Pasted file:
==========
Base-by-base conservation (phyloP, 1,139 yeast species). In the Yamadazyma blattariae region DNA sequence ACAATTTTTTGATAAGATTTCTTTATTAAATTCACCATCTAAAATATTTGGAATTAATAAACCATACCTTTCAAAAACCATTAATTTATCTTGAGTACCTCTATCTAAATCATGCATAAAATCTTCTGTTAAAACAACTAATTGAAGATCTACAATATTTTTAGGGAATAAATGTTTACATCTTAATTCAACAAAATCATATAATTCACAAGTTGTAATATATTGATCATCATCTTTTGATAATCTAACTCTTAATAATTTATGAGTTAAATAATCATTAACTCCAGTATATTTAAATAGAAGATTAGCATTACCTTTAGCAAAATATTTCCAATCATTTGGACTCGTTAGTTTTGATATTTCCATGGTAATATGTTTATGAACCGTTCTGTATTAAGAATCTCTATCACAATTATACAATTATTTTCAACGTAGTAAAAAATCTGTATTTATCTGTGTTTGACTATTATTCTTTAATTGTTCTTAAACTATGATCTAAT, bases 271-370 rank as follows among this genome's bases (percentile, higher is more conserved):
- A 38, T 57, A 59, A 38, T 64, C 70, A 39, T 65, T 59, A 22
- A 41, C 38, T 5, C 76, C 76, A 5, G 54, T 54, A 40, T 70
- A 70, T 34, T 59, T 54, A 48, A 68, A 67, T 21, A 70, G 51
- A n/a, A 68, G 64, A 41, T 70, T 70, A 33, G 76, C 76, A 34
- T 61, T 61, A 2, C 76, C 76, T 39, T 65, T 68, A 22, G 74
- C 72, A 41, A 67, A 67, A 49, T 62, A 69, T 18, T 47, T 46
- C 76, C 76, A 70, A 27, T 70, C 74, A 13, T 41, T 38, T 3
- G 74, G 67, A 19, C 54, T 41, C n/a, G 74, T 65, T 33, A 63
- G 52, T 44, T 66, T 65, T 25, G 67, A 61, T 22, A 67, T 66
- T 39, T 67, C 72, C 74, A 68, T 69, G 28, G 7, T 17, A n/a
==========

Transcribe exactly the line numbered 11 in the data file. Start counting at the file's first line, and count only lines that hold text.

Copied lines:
- T 39, T 67, C 72, C 74, A 68, T 69, G 28, G 7, T 17, A n/a